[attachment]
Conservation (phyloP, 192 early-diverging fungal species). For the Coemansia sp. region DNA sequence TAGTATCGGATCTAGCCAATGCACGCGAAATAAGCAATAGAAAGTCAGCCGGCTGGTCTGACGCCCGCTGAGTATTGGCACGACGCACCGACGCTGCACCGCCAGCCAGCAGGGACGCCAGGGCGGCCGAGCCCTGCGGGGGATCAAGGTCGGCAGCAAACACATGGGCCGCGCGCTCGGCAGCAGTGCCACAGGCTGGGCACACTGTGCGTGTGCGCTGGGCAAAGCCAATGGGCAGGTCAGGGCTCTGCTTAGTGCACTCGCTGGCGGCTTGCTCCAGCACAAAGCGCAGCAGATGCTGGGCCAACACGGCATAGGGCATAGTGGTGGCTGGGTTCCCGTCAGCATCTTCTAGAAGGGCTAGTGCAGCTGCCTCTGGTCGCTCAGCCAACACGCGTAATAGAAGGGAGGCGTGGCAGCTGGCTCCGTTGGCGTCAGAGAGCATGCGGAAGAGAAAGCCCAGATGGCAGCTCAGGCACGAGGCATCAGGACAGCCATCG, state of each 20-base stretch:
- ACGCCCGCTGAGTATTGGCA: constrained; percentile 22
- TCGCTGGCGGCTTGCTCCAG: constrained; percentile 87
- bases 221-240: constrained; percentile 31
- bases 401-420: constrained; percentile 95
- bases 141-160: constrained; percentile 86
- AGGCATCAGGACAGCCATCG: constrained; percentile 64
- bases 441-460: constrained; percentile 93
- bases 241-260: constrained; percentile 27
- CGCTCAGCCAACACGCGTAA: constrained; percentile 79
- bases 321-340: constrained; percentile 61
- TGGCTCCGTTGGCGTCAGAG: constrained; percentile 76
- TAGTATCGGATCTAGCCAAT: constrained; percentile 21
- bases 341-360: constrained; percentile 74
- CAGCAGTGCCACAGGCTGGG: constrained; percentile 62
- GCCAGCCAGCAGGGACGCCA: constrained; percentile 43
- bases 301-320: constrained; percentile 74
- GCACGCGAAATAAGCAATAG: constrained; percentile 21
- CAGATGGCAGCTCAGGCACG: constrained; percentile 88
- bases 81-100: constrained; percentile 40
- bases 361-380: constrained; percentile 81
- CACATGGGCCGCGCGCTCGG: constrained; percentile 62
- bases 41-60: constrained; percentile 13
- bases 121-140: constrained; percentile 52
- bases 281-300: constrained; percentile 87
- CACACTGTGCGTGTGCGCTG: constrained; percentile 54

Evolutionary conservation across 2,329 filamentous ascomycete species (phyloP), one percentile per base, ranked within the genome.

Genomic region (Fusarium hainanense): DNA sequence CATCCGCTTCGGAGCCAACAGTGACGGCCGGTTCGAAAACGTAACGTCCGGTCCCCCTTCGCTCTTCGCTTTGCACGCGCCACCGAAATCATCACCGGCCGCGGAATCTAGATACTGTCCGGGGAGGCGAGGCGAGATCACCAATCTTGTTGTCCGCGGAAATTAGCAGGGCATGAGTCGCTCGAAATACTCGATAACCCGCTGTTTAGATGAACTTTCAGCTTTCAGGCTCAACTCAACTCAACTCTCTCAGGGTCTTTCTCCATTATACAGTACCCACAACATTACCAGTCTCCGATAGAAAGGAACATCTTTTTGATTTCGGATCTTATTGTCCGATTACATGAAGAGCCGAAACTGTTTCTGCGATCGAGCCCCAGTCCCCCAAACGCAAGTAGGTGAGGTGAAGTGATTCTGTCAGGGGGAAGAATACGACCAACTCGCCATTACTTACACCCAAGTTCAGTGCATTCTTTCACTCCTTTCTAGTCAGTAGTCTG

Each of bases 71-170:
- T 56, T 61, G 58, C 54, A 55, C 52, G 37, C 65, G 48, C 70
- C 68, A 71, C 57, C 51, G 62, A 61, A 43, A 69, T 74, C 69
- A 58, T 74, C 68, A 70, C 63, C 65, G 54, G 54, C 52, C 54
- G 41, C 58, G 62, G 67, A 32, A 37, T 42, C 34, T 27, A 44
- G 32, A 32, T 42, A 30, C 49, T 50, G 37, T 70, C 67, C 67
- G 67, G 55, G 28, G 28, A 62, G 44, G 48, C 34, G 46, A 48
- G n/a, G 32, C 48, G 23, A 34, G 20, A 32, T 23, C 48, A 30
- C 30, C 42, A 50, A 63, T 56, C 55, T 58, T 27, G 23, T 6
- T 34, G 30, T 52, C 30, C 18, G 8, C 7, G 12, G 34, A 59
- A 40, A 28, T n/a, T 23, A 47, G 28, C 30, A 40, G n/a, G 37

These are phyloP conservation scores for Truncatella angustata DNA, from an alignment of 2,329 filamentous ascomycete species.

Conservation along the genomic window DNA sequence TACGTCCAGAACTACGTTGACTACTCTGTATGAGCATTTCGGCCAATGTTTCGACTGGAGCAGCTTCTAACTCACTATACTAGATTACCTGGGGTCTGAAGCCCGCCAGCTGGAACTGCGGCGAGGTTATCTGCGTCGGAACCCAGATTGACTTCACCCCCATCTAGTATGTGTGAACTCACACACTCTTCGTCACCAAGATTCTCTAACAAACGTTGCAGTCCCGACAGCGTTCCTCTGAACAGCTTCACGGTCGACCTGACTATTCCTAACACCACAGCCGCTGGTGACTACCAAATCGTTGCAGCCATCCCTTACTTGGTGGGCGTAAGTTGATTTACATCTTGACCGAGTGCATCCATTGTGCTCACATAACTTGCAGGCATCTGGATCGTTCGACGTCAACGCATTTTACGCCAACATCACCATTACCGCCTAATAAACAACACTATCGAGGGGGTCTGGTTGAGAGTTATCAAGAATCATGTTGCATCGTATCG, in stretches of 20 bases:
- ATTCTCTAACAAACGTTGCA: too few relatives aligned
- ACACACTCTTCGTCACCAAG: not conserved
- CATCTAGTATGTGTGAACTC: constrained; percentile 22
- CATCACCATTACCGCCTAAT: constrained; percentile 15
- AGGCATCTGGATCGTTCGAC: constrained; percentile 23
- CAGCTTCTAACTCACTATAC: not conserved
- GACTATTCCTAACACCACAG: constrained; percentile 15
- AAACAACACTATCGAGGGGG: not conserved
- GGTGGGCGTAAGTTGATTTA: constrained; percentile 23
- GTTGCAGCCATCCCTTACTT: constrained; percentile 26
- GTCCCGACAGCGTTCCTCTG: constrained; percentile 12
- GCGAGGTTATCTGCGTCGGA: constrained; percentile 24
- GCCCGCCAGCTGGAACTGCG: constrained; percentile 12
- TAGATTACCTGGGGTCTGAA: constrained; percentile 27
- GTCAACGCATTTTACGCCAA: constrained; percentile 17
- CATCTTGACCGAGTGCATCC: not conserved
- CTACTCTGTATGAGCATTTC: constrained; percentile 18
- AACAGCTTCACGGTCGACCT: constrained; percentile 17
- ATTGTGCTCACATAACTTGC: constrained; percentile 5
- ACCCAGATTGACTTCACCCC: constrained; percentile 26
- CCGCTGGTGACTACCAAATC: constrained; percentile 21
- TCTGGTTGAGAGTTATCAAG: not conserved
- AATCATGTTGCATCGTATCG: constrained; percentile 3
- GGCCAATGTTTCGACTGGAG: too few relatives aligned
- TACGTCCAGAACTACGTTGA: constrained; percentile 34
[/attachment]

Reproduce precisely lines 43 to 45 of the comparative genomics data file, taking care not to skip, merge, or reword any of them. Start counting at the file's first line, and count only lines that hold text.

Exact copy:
- ACACACTCTTCGTCACCAAG: not conserved
- CATCTAGTATGTGTGAACTC: constrained; percentile 22
- CATCACCATTACCGCCTAAT: constrained; percentile 15